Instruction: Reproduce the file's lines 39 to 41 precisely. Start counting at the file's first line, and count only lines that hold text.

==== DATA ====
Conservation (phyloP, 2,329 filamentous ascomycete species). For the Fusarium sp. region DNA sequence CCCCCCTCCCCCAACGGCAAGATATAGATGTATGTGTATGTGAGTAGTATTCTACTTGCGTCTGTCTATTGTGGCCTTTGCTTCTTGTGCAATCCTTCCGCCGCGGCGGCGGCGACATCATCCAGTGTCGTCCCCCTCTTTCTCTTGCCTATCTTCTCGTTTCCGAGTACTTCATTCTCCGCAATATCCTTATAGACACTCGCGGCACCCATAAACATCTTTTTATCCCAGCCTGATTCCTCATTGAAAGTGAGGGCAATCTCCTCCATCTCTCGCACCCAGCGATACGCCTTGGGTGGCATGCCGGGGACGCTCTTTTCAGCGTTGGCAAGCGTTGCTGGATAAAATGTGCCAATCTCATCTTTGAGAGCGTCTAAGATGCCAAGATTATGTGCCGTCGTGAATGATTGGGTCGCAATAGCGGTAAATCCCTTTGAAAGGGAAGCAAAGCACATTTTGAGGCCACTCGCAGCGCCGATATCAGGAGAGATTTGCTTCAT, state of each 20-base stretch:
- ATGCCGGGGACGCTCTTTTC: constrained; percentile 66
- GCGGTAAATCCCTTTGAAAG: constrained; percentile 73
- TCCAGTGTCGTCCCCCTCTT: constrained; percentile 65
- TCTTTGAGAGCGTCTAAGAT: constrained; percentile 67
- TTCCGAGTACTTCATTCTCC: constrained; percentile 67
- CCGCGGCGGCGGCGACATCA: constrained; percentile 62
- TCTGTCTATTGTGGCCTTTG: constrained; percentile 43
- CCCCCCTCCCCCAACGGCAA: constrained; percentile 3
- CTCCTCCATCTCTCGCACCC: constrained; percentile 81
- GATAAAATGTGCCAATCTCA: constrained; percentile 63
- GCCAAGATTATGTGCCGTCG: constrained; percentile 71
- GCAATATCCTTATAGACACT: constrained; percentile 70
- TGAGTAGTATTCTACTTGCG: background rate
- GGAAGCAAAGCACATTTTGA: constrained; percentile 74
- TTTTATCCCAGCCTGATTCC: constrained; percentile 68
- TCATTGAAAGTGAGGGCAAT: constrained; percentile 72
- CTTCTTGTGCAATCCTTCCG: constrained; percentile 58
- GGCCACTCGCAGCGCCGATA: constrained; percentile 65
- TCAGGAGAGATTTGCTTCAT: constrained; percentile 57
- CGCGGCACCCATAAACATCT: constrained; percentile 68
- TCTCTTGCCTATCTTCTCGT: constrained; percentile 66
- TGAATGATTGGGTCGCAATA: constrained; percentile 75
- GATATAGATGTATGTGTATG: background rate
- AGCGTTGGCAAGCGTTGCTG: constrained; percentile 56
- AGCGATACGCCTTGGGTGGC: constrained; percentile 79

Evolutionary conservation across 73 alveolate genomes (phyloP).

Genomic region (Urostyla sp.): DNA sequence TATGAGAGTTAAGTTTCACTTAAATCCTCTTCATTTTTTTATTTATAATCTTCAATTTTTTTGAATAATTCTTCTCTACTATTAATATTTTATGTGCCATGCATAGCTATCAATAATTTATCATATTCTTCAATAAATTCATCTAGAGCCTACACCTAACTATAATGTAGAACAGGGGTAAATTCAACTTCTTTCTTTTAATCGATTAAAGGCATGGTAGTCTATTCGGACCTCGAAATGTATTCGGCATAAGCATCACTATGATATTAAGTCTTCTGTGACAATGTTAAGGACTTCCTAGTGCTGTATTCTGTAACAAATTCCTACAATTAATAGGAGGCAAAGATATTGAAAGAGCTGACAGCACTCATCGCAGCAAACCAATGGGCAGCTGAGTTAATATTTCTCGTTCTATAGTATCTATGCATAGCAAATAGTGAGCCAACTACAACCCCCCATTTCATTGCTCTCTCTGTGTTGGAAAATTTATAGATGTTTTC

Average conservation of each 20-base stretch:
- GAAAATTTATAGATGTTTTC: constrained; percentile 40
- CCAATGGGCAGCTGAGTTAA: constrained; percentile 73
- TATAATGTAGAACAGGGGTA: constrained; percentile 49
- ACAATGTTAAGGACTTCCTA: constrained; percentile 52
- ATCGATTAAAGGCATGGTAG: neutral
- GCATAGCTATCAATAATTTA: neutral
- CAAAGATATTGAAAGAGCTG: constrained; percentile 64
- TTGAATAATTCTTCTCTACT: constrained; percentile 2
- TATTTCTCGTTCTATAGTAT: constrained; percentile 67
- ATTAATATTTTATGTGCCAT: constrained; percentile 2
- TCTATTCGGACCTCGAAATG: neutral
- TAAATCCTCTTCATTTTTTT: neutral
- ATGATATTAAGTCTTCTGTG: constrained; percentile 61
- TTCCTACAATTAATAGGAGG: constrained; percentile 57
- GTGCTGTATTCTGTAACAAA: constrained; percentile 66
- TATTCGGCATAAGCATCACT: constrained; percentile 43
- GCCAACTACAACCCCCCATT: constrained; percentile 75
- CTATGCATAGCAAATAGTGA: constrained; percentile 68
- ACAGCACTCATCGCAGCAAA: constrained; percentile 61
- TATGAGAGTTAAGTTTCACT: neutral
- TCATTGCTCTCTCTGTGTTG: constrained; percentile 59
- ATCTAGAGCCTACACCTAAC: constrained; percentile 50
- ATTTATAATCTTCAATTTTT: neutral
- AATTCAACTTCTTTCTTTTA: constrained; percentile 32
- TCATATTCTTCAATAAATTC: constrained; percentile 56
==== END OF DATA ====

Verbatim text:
- ATTAATATTTTATGTGCCAT: constrained; percentile 2
- TCTATTCGGACCTCGAAATG: neutral
- TAAATCCTCTTCATTTTTTT: neutral